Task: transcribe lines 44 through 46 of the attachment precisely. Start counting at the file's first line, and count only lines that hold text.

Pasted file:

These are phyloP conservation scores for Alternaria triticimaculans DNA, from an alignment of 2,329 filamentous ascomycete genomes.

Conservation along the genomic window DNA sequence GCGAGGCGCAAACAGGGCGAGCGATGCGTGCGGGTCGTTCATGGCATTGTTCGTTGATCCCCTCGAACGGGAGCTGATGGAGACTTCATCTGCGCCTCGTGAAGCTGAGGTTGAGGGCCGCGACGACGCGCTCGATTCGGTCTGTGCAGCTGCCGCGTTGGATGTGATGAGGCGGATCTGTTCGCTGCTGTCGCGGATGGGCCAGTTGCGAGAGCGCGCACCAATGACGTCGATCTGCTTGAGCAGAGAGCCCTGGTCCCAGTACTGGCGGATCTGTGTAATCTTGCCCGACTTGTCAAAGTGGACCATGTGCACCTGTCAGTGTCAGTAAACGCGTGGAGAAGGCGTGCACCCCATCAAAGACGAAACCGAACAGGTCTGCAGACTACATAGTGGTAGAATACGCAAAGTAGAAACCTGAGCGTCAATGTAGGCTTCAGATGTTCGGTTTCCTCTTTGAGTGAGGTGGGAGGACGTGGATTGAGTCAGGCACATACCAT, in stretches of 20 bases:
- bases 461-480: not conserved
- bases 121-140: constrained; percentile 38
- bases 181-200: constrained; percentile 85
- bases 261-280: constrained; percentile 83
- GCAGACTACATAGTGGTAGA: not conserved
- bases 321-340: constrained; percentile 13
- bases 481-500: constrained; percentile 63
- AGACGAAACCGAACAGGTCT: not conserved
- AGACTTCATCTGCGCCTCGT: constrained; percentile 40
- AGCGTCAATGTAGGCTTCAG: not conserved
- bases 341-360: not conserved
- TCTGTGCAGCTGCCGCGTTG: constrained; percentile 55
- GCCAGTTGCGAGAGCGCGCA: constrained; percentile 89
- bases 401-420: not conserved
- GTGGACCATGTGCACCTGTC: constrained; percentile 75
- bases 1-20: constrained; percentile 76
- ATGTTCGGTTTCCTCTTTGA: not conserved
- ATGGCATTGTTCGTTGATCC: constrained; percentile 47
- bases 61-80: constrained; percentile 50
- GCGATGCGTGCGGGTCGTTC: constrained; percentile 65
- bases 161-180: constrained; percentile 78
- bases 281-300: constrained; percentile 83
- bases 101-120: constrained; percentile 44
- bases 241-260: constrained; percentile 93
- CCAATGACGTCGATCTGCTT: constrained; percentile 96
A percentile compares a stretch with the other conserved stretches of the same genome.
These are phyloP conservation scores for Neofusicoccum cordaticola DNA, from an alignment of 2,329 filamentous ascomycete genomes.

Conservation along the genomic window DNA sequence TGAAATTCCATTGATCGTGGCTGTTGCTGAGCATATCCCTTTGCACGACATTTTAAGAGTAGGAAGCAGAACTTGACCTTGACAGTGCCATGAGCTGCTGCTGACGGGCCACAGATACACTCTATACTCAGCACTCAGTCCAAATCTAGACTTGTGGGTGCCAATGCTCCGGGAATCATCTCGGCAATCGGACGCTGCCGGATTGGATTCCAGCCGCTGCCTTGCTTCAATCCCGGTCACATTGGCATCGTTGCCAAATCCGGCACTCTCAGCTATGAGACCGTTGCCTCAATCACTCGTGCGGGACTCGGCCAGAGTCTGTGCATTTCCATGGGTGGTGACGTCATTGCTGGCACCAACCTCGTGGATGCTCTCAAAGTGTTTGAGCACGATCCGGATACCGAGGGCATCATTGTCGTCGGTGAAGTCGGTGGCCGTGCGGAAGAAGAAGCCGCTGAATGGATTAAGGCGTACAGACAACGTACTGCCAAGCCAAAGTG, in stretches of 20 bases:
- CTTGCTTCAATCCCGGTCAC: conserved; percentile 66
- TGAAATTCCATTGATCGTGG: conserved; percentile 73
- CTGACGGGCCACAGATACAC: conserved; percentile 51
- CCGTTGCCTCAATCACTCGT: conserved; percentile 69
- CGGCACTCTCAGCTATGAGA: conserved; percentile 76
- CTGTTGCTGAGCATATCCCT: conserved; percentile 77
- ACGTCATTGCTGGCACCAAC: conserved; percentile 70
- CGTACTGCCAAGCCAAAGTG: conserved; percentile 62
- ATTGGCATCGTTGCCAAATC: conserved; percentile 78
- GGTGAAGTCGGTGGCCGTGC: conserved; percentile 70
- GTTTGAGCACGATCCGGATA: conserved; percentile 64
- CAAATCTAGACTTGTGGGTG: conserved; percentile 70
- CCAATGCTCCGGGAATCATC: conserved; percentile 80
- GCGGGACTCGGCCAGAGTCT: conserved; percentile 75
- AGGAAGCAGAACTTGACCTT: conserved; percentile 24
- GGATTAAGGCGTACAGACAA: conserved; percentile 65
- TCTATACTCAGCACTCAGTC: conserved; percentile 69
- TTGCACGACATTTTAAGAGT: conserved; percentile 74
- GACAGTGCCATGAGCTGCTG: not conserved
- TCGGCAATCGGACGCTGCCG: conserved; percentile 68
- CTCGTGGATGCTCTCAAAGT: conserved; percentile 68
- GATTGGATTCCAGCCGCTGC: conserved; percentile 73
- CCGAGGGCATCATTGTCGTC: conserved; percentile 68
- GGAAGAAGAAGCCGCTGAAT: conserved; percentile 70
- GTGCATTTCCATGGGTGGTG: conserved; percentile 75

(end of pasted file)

- GCGGGACTCGGCCAGAGTCT: conserved; percentile 75
- AGGAAGCAGAACTTGACCTT: conserved; percentile 24
- GGATTAAGGCGTACAGACAA: conserved; percentile 65